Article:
The Number One Lesson I've Learned in Nearly 3 Years of Therapy

I have a habit of waiting for epiphanies—aha moments. The notion that enlightenment will hit me like a bolt of lightning is certainly seductive, if not, perhaps, a misguided reflection of my creative process as a writer. Great ideas come to me in the shower; is it so crazy to also expect some clarity about my emotional wellness and place in the world as I reach for the shampoo?

My rational mind knows it's not so simple. Yet still I wait, often under the fragile guise of self-awareness. There's a lesson here, I wrote, zen-like, in my journal after a recent non-breakup breakup. Weeks later: Why can't I fucking see it yet? "I've overcome so much worse," I groaned to my therapist—we'll call her Amy—exasperated by my own stagnancy in the wake of a situation that didn't seem to warrant as much hurt as I felt. "Why is it so hard for me to move past this?"

Her rebuttal: "Because maybe the circumstances don't actually matter." It was the closest thing to the concrete answer I had been looking for, and still the wisdom drifted away from me as I left her office, like water trickling through cupped hands. It felt messy—because it was.

I've seen my therapist every week for nearly three years. I never anticipated this kind of consistency. In fact, when I first started meeting with Amy, it was with an expiration date in mind, even after realizing that I liked her more than anyone I had ever worked with before. I had just overhauled my life and moved to L.A., was dealing with persistent anxiety and residual body issues, and knew that it would be wise to have an objective person to help me negotiate this transitional period. I figured that once I felt more settled, we would part ways—especially since my past experiences with therapy had always been very short-lived.

Many, many months later, I feel more secure in my life than I ever imagined I would. The contentedness that had eluded me for so long—the kind that seemed only to belong to other, worthier people—has finally found me; or rather, I have worked tirelessly to let it in. I empathize deeply with the heartbroken, terrified young woman who moved to a new city in search of a fresh start, but I'm not sure that I totally recognize her anymore. I am different. I have grown. Certain areas of my life have fallen into place the way I'd hoped they would, for now. And still, I meet with Amy every Friday. Because for worse and mostly for better, "maybe the circumstances don't actually matter."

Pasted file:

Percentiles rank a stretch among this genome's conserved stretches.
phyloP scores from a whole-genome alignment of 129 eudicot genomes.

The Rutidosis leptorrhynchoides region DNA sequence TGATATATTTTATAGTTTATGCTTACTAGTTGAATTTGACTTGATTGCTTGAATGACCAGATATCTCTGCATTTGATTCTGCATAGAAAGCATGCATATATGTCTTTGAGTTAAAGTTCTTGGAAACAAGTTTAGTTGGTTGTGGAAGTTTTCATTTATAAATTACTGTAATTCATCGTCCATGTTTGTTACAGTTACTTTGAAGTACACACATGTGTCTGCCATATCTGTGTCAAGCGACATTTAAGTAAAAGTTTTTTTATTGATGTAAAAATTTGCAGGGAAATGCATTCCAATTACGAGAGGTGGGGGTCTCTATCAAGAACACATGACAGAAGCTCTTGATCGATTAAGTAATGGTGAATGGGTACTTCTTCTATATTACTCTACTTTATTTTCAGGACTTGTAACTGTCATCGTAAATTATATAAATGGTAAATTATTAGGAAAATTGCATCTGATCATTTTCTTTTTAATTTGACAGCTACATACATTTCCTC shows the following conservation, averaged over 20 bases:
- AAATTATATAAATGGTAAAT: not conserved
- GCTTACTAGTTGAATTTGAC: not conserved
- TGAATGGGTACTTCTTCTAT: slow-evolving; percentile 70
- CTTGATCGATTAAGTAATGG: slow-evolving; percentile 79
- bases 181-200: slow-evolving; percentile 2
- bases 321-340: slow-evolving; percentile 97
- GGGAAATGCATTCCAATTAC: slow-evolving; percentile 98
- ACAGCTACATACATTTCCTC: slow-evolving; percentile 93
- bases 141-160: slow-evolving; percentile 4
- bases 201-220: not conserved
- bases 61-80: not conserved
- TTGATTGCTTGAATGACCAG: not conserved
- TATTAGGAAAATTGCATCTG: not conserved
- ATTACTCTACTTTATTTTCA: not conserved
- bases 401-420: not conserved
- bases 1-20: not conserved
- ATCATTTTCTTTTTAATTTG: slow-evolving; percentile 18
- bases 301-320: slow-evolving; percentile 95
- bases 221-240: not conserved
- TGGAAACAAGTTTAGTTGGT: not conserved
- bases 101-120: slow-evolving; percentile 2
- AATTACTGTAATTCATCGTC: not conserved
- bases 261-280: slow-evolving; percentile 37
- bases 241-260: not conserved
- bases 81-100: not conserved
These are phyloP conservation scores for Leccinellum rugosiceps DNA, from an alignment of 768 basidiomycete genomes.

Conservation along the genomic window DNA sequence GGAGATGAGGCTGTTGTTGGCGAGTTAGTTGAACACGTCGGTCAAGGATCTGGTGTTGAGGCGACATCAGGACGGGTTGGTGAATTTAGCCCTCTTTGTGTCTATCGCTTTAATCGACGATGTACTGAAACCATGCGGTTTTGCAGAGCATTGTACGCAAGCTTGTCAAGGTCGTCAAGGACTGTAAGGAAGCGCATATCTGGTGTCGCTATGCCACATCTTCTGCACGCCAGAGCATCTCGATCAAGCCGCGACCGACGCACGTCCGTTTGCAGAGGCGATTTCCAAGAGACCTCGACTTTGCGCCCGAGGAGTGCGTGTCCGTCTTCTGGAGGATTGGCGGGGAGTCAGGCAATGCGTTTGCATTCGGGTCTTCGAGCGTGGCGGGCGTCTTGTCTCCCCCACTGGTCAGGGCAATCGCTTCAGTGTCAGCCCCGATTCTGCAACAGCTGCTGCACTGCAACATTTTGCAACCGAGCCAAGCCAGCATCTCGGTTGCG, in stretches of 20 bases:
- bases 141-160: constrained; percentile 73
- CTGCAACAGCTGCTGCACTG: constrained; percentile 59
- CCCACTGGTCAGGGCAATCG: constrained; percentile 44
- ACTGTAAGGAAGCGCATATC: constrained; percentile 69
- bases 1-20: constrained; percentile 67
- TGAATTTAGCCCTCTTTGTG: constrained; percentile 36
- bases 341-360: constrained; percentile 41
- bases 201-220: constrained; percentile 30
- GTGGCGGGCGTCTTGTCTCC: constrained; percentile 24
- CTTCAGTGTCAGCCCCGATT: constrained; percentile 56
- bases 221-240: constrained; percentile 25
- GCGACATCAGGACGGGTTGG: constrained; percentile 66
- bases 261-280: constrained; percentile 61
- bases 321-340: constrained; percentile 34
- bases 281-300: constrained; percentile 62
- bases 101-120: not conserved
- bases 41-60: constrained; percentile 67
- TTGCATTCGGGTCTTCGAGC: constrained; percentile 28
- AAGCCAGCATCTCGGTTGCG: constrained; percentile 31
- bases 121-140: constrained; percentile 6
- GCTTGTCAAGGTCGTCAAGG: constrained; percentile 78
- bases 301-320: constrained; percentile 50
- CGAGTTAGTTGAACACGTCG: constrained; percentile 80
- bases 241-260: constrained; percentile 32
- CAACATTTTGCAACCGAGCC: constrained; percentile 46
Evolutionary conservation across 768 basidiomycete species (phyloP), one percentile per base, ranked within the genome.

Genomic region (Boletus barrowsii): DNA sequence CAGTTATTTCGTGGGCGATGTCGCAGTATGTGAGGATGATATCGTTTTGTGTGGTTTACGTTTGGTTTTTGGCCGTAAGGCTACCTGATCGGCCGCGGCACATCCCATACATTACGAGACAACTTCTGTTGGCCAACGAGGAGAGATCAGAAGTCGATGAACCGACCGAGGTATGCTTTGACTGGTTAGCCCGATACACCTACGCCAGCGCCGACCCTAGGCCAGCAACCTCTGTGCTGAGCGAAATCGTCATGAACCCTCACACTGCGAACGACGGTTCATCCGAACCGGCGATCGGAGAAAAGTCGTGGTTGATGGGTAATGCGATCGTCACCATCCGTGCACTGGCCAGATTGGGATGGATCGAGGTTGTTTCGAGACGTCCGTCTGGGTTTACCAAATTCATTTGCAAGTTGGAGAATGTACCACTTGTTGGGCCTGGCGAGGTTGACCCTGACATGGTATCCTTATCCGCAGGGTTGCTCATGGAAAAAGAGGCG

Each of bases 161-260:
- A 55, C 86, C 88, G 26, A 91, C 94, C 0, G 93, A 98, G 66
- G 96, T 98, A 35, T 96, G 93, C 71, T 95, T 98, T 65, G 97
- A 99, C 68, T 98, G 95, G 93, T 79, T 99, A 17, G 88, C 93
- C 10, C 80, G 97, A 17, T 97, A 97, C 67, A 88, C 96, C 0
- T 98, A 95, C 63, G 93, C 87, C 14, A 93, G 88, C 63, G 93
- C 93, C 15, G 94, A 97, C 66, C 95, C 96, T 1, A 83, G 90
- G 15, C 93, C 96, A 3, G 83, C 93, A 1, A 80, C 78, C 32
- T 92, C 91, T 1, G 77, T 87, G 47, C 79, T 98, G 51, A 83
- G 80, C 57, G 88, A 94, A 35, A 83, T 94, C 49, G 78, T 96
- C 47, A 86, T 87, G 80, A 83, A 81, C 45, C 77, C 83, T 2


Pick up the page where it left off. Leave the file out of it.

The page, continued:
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Stocksy

Blooming friendships and fading relationships. Successes and pressures at work. An argument with one family member and a breakthrough with another. These are things my therapist and I regularly talk about, yet they are largely unimportant, at least in the context of the real work we do. Frankly, it wouldn't make sense if our sessions revolved around these plot points of my life, which only matter until they don't. Instead, Amy has gently guided my focus from these external details to find some semblance of validation within.

Our goal isn't to ignore the outward circumstances entirely—only to dwell on it all a little less. To not let it all completely swallow me. To observe, understand, and ultimately reject any false narratives about my self-worth. To know that my feelings are valid but complicated, that they hold wisdom that often escapes tidy synopsis. To embrace the messiness of it all and really dig in because this is where the answers are buried.

It's definitely not easy. It's human nature to want validation from others, especially when it seems as though our feelings and ego are on the line. In fact, society tells us to check your feelings at the door, or else we relinquish our own autonomy.

"By elevating reason over emotion, we create a false sense of control by convincing ourselves that we can, with enough strength and composure, gate-keep our emotional landscape," New York–based psychologist Heather Silvestri once told me during a conversation about letting go. The irony is that there are few things more nourishing or self-aware than honoring the complexity and intelligence of our emotions. It's a sign of incredible strength to be willing to explore those unruly parts of yourself.

But that's not what we're taught, so it's not a coincidence that I find myself seeking reason from Amy when my emotions are heightened and certain elements in my life don't feel totally aligned to my ideals. When I'm struggling with writer's block, for example, or I'm stressed about my finances, or I still haven't found the clarity I'm looking for after that breakup. I beg her for that epiphany, and she gently refuses. She tells me to roll up my sleeves and dig a little deeper.

There's a lesson here, I wrote, and I wasn't wrong. Another one of my writerly instincts is to wrap things up in a poignant conclusion with all the relevant answers. But the truth is that I don't really have any—only this distinctly peaceful feeling that I am and always will be okay. And finally, that feels like enough.